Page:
New scrubber system said to trap Wheatley gas emissions

New scrubber system said to trap Wheatley gas emissions

A scrubber system installed near the site of the gas explosion in downtown Wheatley should minimize some lingering impacts and help pave the way to finding a permanent solution, officials say.

Brought in from Ohio and designed to capture hydrogen sulphide emissions, was system is being installed in the municipal parking lot near the blast site. The installation will be followed by a few days of testing the system.

Once the system is installed and proven to be working, “that’s going to be huge,” said Ryan Brown, Chatham-Kent director of public works.

“Our hope is that, with this system, if everything’s working, that we can get the last (section of) street open,” he said.

If this roadway – a 200-metre stretch of Erie Street North – fully reopens, all that will be left closed off is the six or seven buildings impacted by the blast near the municipal parking lot.

He said the municipality’s first objective has been to “get the impacts to the community reduced to as low as possible.”

That has involved getting the library and other streets in the area reopened, Brown added.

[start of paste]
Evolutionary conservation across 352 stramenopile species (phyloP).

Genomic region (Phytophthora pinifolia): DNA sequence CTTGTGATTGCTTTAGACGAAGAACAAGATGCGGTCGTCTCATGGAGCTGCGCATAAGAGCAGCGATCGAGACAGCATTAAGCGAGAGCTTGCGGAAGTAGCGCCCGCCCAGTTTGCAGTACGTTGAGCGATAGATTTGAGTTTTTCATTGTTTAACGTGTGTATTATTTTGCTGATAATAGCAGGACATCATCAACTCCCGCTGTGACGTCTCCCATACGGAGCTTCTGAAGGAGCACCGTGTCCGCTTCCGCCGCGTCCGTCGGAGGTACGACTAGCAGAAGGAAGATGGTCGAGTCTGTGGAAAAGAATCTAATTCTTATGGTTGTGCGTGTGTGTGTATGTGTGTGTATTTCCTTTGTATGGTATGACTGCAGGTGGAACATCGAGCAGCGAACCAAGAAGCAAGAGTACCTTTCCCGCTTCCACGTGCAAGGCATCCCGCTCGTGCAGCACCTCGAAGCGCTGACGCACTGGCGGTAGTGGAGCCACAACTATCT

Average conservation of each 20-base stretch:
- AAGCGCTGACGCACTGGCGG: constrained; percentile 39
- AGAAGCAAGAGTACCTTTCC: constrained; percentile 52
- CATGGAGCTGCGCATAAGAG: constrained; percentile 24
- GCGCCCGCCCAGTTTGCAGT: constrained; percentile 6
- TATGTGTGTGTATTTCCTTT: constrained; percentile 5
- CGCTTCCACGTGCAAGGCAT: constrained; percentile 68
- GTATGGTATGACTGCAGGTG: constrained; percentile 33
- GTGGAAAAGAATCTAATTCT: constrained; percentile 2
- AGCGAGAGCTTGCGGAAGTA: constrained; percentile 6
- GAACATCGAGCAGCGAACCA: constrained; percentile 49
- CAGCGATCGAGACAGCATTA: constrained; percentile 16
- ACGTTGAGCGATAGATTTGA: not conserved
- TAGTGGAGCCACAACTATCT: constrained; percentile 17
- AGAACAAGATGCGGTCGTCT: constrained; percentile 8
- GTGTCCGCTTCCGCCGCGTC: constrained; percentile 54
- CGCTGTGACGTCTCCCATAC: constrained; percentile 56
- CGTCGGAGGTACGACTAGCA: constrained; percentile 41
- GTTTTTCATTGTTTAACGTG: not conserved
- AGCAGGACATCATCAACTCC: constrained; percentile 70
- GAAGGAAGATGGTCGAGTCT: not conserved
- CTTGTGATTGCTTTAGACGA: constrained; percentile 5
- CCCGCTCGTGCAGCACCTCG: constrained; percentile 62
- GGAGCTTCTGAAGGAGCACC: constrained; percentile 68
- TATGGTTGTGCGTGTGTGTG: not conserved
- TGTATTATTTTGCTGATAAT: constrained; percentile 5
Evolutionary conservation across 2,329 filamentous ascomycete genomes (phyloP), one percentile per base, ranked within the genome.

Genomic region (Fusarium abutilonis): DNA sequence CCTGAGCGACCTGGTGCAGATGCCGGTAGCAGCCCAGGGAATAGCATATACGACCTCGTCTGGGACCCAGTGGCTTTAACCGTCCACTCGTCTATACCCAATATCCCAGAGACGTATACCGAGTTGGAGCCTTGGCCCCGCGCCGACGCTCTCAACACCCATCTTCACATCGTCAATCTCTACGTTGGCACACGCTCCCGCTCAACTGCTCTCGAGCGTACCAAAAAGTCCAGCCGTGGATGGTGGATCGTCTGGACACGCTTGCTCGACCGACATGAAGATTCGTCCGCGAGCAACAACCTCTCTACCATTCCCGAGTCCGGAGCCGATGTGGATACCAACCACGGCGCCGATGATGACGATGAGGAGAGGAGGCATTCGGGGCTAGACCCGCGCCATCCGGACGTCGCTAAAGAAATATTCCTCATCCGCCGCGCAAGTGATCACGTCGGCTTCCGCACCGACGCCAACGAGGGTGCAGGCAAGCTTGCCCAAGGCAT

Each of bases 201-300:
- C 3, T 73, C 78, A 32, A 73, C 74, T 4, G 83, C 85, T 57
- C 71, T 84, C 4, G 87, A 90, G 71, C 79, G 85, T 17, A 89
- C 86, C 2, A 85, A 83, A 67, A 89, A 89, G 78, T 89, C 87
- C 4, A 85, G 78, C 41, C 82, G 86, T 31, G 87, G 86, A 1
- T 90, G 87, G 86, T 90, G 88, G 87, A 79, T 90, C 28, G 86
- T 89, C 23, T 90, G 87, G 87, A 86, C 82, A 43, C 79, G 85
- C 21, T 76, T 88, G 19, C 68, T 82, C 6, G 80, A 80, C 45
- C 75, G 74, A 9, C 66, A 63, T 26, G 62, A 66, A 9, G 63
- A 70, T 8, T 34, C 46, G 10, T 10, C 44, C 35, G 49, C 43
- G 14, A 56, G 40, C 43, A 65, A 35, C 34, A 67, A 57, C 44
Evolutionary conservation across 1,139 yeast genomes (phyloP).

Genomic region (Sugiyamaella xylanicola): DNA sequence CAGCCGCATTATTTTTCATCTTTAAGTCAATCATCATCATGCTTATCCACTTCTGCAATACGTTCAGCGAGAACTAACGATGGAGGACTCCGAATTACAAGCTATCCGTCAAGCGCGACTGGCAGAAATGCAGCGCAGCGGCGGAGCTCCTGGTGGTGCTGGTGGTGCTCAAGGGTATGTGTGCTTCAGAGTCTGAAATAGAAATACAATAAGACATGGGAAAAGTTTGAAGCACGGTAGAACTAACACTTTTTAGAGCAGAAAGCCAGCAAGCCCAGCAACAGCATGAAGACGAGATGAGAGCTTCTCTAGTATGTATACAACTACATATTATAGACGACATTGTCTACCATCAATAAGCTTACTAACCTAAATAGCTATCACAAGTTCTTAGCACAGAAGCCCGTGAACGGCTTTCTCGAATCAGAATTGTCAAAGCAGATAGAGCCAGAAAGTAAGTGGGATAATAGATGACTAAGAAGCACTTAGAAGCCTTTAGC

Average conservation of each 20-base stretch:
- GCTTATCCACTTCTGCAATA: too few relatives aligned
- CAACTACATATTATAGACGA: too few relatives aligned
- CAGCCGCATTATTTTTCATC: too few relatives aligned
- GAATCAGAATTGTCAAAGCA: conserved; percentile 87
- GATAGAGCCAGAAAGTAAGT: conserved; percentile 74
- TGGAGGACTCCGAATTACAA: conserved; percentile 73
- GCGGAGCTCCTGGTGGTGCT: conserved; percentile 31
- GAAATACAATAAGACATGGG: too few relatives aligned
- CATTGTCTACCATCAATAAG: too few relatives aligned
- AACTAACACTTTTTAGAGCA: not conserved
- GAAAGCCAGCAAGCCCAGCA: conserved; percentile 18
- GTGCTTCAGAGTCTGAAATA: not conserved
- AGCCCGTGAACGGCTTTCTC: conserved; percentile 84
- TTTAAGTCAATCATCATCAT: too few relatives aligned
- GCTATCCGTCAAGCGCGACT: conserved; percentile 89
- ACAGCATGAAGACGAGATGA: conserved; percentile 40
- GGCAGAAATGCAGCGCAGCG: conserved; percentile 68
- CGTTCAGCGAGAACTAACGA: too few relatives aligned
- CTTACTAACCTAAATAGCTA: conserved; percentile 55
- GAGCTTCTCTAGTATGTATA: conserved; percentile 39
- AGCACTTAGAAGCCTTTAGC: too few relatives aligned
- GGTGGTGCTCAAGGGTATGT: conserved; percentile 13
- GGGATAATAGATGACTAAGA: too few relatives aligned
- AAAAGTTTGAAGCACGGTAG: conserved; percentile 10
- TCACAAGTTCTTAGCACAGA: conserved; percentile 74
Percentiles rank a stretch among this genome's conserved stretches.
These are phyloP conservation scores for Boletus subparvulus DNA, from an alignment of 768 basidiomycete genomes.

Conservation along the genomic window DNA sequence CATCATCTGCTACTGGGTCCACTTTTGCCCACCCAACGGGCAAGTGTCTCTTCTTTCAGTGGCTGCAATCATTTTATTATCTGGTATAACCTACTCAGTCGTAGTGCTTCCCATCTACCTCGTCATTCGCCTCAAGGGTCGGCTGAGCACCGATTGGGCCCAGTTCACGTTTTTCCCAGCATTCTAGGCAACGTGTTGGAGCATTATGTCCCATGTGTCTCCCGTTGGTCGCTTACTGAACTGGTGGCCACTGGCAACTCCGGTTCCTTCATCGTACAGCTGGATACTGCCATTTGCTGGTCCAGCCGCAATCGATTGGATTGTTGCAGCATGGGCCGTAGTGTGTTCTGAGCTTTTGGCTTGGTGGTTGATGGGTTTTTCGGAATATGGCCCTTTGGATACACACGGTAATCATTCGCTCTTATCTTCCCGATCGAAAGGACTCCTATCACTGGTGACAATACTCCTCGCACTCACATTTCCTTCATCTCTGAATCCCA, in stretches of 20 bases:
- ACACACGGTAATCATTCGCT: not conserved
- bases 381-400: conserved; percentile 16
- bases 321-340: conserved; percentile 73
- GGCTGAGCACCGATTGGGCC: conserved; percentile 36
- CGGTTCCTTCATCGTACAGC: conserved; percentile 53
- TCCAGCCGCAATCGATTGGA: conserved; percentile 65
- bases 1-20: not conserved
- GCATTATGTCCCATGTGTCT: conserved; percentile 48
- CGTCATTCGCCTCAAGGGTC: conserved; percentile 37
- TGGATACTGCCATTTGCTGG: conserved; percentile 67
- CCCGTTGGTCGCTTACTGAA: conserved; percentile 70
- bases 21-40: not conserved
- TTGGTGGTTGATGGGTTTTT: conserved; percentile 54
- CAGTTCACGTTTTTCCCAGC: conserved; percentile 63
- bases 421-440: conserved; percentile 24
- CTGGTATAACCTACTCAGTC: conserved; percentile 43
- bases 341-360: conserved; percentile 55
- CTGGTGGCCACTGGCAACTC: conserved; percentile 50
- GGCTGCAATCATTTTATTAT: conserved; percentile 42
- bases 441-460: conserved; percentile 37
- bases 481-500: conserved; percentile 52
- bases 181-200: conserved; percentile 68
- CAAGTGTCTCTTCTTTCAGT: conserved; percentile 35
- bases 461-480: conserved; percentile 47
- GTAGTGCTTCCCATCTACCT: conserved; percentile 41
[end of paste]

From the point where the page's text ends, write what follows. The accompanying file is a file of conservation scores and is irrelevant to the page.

Brown said work also continues with the engineers on finding a permanent solution to the recurring gas leaks in the area.

“That all requires time but, if we can get those streets open and get it down to the fewest number of people we’re impacting as possible, then we can make those decisions about how to move forward permanently.”

Although the flare stack currently in place will remain as a backup system, Brown said it won’t be needed if, as hoped, the scrubber system proves to capture all the gas emissions.

“We’re pretty excited about that,” he said.

Brown compared the scrubber system to a water filter that uses charcoal to absorb the chlorine taste from water.

Over time, that charcoal get used, so the filter needs to be changed, he noted.

“The way this thing works is it’s actually a chemical that you pump the (hydrogen sulphide) through and it absorbs the (hydrogen sulphide).”

Brown said there’s hydrogen sulphide monitors in the line that measures the gas level on both sides of the filter, “so that you can confirm that the filter is removing all the (gas).”

If the hydrogen sulphide starts to break through, then the filter needs to be changed, he said.

Gas was first identified at the Erie Street North site in June of 2021, which prompted the immediate evacuation of homes and businesses in the area.

The following month, three-dozen homes and businesses were evacuated after hydrogen sulphide – a poisonous, corrosive and flammable gas – was again detected at the downtown site.

On Aug. 26, toxic gas detectors raised the alarm that afternoon, providing municipal staff and emergency crews enough time to clear the area before a blast destroyed two buildings about 90 minutes later.

Twenty people suffered minor injuries from the explosion.


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